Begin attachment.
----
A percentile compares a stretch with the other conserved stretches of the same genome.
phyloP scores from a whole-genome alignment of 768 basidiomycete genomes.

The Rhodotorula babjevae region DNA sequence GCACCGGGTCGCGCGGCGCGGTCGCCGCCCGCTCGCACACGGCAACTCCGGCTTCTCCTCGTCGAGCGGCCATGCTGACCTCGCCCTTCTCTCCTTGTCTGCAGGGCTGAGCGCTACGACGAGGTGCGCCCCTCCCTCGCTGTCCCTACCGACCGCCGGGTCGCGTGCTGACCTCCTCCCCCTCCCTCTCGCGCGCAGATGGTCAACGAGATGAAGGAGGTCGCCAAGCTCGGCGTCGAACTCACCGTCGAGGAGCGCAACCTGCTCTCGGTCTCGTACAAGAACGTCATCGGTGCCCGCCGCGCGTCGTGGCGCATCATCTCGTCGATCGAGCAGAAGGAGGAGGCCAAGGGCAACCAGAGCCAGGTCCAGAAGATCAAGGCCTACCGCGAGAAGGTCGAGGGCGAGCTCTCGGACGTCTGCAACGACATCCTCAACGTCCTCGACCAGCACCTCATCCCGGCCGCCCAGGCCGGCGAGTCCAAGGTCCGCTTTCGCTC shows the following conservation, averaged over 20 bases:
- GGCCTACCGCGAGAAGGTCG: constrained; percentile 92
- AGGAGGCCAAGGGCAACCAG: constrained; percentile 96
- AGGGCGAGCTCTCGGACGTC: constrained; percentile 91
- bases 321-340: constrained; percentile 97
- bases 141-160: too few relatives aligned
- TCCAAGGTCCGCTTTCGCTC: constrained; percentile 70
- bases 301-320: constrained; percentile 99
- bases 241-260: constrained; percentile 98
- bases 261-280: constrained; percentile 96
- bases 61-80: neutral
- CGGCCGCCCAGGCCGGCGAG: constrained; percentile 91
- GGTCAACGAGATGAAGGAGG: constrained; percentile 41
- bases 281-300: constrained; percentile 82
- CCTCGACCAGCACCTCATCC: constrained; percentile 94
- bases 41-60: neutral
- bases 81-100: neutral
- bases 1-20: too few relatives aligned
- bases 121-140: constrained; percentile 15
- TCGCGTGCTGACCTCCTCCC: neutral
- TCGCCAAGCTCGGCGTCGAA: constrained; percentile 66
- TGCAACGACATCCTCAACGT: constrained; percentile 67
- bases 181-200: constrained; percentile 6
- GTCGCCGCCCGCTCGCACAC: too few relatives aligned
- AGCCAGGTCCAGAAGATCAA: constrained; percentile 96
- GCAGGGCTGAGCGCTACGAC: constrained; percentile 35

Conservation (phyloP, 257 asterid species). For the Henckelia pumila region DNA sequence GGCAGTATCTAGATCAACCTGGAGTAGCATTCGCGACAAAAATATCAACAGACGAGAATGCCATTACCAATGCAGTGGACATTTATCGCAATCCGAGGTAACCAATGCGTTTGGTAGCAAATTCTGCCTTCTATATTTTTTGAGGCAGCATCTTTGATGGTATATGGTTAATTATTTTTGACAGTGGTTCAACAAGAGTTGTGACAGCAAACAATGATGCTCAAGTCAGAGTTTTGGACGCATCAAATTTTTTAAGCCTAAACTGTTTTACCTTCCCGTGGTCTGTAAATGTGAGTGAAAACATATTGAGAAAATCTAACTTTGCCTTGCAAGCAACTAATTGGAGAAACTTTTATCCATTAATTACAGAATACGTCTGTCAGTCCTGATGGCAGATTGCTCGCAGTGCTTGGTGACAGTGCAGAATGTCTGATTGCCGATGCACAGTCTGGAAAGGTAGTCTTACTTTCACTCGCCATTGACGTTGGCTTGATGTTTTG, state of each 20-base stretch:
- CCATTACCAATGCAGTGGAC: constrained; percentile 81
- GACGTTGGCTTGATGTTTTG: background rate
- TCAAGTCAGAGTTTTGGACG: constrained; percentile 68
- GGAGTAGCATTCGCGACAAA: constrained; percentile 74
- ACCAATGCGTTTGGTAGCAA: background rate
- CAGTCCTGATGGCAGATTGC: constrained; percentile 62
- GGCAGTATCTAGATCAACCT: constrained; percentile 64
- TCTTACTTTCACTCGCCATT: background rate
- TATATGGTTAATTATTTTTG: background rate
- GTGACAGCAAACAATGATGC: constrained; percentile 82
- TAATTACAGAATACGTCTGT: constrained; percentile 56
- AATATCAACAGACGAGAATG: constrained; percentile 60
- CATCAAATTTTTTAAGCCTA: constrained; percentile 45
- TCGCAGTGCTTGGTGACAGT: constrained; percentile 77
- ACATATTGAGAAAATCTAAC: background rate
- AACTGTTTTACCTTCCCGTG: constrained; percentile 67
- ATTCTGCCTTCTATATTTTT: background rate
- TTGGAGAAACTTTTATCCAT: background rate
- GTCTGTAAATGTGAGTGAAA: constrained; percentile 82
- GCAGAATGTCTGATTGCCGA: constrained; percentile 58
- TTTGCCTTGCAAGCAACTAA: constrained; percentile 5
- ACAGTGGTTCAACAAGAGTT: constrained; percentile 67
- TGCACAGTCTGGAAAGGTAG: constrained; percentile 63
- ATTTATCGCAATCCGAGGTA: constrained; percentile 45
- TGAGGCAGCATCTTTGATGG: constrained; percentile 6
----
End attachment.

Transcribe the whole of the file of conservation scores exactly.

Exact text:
A percentile compares a stretch with the other conserved stretches of the same genome.
phyloP scores from a whole-genome alignment of 768 basidiomycete genomes.

The Rhodotorula babjevae region DNA sequence GCACCGGGTCGCGCGGCGCGGTCGCCGCCCGCTCGCACACGGCAACTCCGGCTTCTCCTCGTCGAGCGGCCATGCTGACCTCGCCCTTCTCTCCTTGTCTGCAGGGCTGAGCGCTACGACGAGGTGCGCCCCTCCCTCGCTGTCCCTACCGACCGCCGGGTCGCGTGCTGACCTCCTCCCCCTCCCTCTCGCGCGCAGATGGTCAACGAGATGAAGGAGGTCGCCAAGCTCGGCGTCGAACTCACCGTCGAGGAGCGCAACCTGCTCTCGGTCTCGTACAAGAACGTCATCGGTGCCCGCCGCGCGTCGTGGCGCATCATCTCGTCGATCGAGCAGAAGGAGGAGGCCAAGGGCAACCAGAGCCAGGTCCAGAAGATCAAGGCCTACCGCGAGAAGGTCGAGGGCGAGCTCTCGGACGTCTGCAACGACATCCTCAACGTCCTCGACCAGCACCTCATCCCGGCCGCCCAGGCCGGCGAGTCCAAGGTCCGCTTTCGCTC shows the following conservation, averaged over 20 bases:
- GGCCTACCGCGAGAAGGTCG: constrained; percentile 92
- AGGAGGCCAAGGGCAACCAG: constrained; percentile 96
- AGGGCGAGCTCTCGGACGTC: constrained; percentile 91
- bases 321-340: constrained; percentile 97
- bases 141-160: too few relatives aligned
- TCCAAGGTCCGCTTTCGCTC: constrained; percentile 70
- bases 301-320: constrained; percentile 99
- bases 241-260: constrained; percentile 98
- bases 261-280: constrained; percentile 96
- bases 61-80: neutral
- CGGCCGCCCAGGCCGGCGAG: constrained; percentile 91
- GGTCAACGAGATGAAGGAGG: constrained; percentile 41
- bases 281-300: constrained; percentile 82
- CCTCGACCAGCACCTCATCC: constrained; percentile 94
- bases 41-60: neutral
- bases 81-100: neutral
- bases 1-20: too few relatives aligned
- bases 121-140: constrained; percentile 15
- TCGCGTGCTGACCTCCTCCC: neutral
- TCGCCAAGCTCGGCGTCGAA: constrained; percentile 66
- TGCAACGACATCCTCAACGT: constrained; percentile 67
- bases 181-200: constrained; percentile 6
- GTCGCCGCCCGCTCGCACAC: too few relatives aligned
- AGCCAGGTCCAGAAGATCAA: constrained; percentile 96
- GCAGGGCTGAGCGCTACGAC: constrained; percentile 35

Conservation (phyloP, 257 asterid species). For the Henckelia pumila region DNA sequence GGCAGTATCTAGATCAACCTGGAGTAGCATTCGCGACAAAAATATCAACAGACGAGAATGCCATTACCAATGCAGTGGACATTTATCGCAATCCGAGGTAACCAATGCGTTTGGTAGCAAATTCTGCCTTCTATATTTTTTGAGGCAGCATCTTTGATGGTATATGGTTAATTATTTTTGACAGTGGTTCAACAAGAGTTGTGACAGCAAACAATGATGCTCAAGTCAGAGTTTTGGACGCATCAAATTTTTTAAGCCTAAACTGTTTTACCTTCCCGTGGTCTGTAAATGTGAGTGAAAACATATTGAGAAAATCTAACTTTGCCTTGCAAGCAACTAATTGGAGAAACTTTTATCCATTAATTACAGAATACGTCTGTCAGTCCTGATGGCAGATTGCTCGCAGTGCTTGGTGACAGTGCAGAATGTCTGATTGCCGATGCACAGTCTGGAAAGGTAGTCTTACTTTCACTCGCCATTGACGTTGGCTTGATGTTTTG, state of each 20-base stretch:
- CCATTACCAATGCAGTGGAC: constrained; percentile 81
- GACGTTGGCTTGATGTTTTG: background rate
- TCAAGTCAGAGTTTTGGACG: constrained; percentile 68
- GGAGTAGCATTCGCGACAAA: constrained; percentile 74
- ACCAATGCGTTTGGTAGCAA: background rate
- CAGTCCTGATGGCAGATTGC: constrained; percentile 62
- GGCAGTATCTAGATCAACCT: constrained; percentile 64
- TCTTACTTTCACTCGCCATT: background rate
- TATATGGTTAATTATTTTTG: background rate
- GTGACAGCAAACAATGATGC: constrained; percentile 82
- TAATTACAGAATACGTCTGT: constrained; percentile 56
- AATATCAACAGACGAGAATG: constrained; percentile 60
- CATCAAATTTTTTAAGCCTA: constrained; percentile 45
- TCGCAGTGCTTGGTGACAGT: constrained; percentile 77
- ACATATTGAGAAAATCTAAC: background rate
- AACTGTTTTACCTTCCCGTG: constrained; percentile 67
- ATTCTGCCTTCTATATTTTT: background rate
- TTGGAGAAACTTTTATCCAT: background rate
- GTCTGTAAATGTGAGTGAAA: constrained; percentile 82
- GCAGAATGTCTGATTGCCGA: constrained; percentile 58
- TTTGCCTTGCAAGCAACTAA: constrained; percentile 5
- ACAGTGGTTCAACAAGAGTT: constrained; percentile 67
- TGCACAGTCTGGAAAGGTAG: constrained; percentile 63
- ATTTATCGCAATCCGAGGTA: constrained; percentile 45
- TGAGGCAGCATCTTTGATGG: constrained; percentile 6